of the World Jewish Con-
gress, has met privately
with Soviet Ambassador
Anatoly Dobrynin at the
Soviet Embassy in Wash-
ington and had meetings
later with Secretary of State
George Shuitz at the State
Department and National
Security Adviser Robert
McFarlane at the White
House.
No details of these meetings
were disclosed. A WJC spokes-
man confirmed, however, that
East-West relations and the
latest Middle East developments
were discussed and suggested
that positive movement on
tions which is objectively
desirable should also have a
beneficial impact on the Soviet
Jewry question." the spokesman
said. He stressed however that
there should be no expectation
that a dramatic breakthrough is
imminent.
Bronfman and a small dele-
gation of Jewish leaders were
briefed by McFarlane during
their 90-minute meeting at the
White House, on current and
future policies of the Reagan
Administration in Lebanon,
general Middle East issues and
the state of Soviet-American
relations.
The WJC spokesman said Mc-
Farlane was "extraordinarily
forthcoming" in his remarks. He
Is The Name of the Game
thanks for thinking of and
Through the unselfish efforts providing for those less for-
of some of the local Jewish tunate. Bernice Bressler, Gulf
service and community organ- Coast Jewish Family Service,
izations. Thanksgiving. Inc. Social Worker expresses her
Hanukkah baskets and food appreciation to all those
market gift certificates have providers for their unsolicited
made it possible for Gulf Coast dedication to the precept of the
Jewish Family Service, Inc. to teachings of Judaism,
provide additional help to people
in need.
How can we adequately thank
The Abe Adar Jewish War
Veterans and Ladies Auxiliary?
How can we adequately thank
The Paul Surenky Jewish War
Veterans Post and Ladies Auxil-
iary? How can we adequately
thank the Girl Scouts, Troop No.
677? Without the individual and
collective help of these
organizations many of our Jewish
families in Pinellas County would
not have been able to enjoy the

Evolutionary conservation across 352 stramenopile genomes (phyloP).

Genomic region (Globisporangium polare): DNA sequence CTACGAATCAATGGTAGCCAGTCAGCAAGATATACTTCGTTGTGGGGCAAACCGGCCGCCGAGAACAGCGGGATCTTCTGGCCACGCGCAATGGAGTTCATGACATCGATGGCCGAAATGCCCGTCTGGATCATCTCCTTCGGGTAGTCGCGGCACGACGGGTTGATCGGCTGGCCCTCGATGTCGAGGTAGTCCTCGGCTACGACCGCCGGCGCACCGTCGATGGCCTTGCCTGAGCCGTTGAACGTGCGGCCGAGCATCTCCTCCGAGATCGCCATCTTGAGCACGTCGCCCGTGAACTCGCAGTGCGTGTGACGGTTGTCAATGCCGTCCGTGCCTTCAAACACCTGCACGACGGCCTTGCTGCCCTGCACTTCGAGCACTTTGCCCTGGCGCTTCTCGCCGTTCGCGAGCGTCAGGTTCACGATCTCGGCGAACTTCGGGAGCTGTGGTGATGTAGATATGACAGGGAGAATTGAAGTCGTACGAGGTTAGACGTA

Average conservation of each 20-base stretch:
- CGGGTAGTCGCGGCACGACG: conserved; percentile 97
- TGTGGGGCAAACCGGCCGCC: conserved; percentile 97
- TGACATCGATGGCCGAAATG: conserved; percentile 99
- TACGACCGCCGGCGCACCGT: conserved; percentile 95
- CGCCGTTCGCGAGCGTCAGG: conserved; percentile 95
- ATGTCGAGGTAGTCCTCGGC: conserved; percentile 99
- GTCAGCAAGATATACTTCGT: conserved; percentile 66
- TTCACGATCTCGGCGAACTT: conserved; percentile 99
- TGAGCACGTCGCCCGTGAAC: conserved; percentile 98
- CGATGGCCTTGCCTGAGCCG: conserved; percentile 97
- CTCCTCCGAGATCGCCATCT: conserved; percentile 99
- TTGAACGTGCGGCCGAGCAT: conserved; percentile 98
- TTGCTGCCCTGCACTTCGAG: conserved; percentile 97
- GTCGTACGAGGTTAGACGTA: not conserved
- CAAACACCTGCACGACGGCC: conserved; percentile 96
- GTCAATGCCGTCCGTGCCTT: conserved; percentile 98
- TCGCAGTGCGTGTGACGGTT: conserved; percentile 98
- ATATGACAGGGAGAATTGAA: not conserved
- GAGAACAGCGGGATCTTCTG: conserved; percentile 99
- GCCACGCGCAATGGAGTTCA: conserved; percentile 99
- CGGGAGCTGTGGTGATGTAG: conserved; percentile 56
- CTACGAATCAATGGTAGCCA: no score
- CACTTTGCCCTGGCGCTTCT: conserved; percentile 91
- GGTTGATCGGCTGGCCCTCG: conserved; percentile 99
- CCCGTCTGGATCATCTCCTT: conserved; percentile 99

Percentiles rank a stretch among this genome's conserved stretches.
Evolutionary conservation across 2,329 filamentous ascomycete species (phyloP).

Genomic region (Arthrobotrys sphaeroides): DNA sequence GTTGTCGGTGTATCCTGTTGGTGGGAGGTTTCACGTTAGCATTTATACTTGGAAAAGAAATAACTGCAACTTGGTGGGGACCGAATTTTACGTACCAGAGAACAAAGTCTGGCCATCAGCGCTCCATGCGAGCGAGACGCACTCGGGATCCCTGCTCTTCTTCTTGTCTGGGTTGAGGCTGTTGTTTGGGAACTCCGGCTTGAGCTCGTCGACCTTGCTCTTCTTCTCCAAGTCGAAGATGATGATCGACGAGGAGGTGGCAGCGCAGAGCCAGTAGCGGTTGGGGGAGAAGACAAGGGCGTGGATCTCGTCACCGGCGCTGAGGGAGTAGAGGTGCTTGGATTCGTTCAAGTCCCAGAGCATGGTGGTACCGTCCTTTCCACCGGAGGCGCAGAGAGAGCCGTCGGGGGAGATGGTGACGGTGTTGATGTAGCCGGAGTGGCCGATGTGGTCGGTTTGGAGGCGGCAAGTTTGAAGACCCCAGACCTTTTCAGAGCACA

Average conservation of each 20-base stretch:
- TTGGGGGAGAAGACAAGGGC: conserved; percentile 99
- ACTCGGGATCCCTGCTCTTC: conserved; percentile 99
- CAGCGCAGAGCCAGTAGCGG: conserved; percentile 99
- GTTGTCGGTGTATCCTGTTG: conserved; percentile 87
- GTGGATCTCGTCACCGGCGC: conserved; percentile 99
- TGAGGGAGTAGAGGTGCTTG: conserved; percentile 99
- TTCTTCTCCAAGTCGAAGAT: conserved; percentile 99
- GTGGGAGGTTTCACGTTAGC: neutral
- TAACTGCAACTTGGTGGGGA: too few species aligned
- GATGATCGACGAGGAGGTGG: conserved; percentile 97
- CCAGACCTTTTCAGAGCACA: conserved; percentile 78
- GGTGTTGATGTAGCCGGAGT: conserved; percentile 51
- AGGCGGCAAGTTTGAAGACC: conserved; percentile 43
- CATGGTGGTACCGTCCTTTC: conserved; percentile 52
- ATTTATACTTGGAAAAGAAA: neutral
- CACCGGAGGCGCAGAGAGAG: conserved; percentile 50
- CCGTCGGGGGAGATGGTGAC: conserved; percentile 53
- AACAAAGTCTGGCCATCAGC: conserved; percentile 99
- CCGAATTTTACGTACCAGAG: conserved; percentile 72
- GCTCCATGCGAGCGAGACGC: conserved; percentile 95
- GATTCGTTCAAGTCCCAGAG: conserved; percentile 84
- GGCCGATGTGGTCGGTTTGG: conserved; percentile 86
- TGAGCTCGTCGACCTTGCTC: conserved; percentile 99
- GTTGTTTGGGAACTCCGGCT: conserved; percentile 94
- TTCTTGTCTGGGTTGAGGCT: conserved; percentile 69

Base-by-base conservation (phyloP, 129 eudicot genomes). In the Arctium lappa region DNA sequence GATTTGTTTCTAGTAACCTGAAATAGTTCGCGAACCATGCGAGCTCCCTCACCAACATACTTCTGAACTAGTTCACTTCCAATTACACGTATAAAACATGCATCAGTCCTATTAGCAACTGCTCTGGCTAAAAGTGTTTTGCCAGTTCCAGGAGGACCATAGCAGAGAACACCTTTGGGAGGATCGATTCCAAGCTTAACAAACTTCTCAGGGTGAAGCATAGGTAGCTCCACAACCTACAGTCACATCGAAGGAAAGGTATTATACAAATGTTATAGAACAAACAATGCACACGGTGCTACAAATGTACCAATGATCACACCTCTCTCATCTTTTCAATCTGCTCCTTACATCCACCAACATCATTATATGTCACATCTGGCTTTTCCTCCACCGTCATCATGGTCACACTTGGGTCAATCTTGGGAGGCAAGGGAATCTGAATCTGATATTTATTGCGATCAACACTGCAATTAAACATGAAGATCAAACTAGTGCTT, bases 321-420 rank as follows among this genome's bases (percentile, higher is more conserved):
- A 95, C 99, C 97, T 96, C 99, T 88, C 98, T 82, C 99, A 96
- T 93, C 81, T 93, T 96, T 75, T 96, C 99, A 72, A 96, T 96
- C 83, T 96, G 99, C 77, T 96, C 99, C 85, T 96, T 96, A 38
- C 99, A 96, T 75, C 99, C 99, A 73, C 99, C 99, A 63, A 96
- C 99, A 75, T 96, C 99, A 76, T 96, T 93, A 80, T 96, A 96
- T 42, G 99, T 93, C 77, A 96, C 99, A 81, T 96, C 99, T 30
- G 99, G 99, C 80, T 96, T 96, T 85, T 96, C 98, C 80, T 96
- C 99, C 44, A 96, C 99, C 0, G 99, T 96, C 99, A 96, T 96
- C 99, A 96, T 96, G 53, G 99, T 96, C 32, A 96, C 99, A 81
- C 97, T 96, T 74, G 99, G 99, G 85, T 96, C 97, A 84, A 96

holidays. To these dedicated and
caring people goes our heartfelt
there is reason to fear for his life
if he does not receive appropriate
medical care immediately. Alek-
sandar Paritsky, Feliks Kochu-
bievsky, and several other
Prisoners of Conscience are also
seriously ill. Paritsky, who has a
heart condition, and Kochubiev-
sky, who suffers from serious
kidney problems, are both in
almost constant pain.
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Know Your Federation
The Jewish Federation of PfaeOaa County is th central id.
dress of the organized Jewish community.
The Combined Jewish Appeal is the annual fundraisiog
campaign of Federation on behalf of Jewish needs here and
overseas. Contributions to the campaign are tax deductible
The United Jewish Appeal (UJA) is the chief beneficiary of
the campaign. Its agencies are:
United Israel Appeal (85 percent of UJ As funds) Supporu
humanitarian programs in Israel through the Jewish Agency
Maintains immigration and absorption centers, provide
housing., vocational training, schooling and social services to
immigrants.
Joint Distribution Committee (JDC) Provides basic life-
supporting services to needy Jews in Eastern Europe, Asia and
North Africa Maintains programs in Israel for the aged and
handicapped Allocates funds to ORT for its worldwide
vocational training programs.
HIAS Aids Jewish immigrant8 in countries other than
Israel.
New York Association For New Americana (NYANA) -
Helps to resettle Jewish immigrants in the greater New York
area.
Iocal campaign beneficiaries include:
Jewish Community Center (JCC) Conducts a variety of
programs for children, adults and seniors Provides a setting
for senior citizen Kosher lunch programs. w
Gulf Coast Jewish Family Service Assists over a thousand
families in Pinellas and Pasco counties through counselling,
homomakor ser\ ices and geriatric programs.
Jewish Day School Offers a full-day general and Jewish
cducat ion to all Jewish children regardless of means.
Neighborly Senior Servicee Provides a multitude of ser-
vices to the elderly, including hot Kosher lunches to over a
hundred senior citizens.
B'nai B'rith Hillel Of Florida Offers religious, social and
cultural programs to Jewish students at Florida s major
rnntpuscfl
"The Jewish Floridian" The bi weekly newspaper of the
Pirn II.is Count} Jewish community.
Community Relations Committee (CRCl Represents the
.lew isli community on issues affecting Israel, Soviet Jewry and
.lew i*li people everywhere.
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STAFF INQUIRIES NOW


pnjay, January 87,1964
Tht Jewish Plmidian of Pine lias County
Page 3
Super Sunday
The Bells Were Ringing
One hundred and forty-three
I communities across the country
participated in Super Sunday,
the United Jewish Appeals
annual telephone marathon. Here
Pinellas County, over 260
I volunteers gathered at Superior
Surgical Manufacturing Com-
pany in Seminole, and the Jewish
Community Center in St. Peters-
hure and in a day-long effort
raised $41,000 for the 1984 Com-
bined Jewish Appeal Campaign.
Joe Charles, Chairman of Super
Sunday on behalf of the JCC
Board, said "Thousands of phone
calls were made to our friends
and neighbors in Pinellas
County, in order to give them the
opportunity to participate in this
great humanitarian effort. The
response was overwhelmingly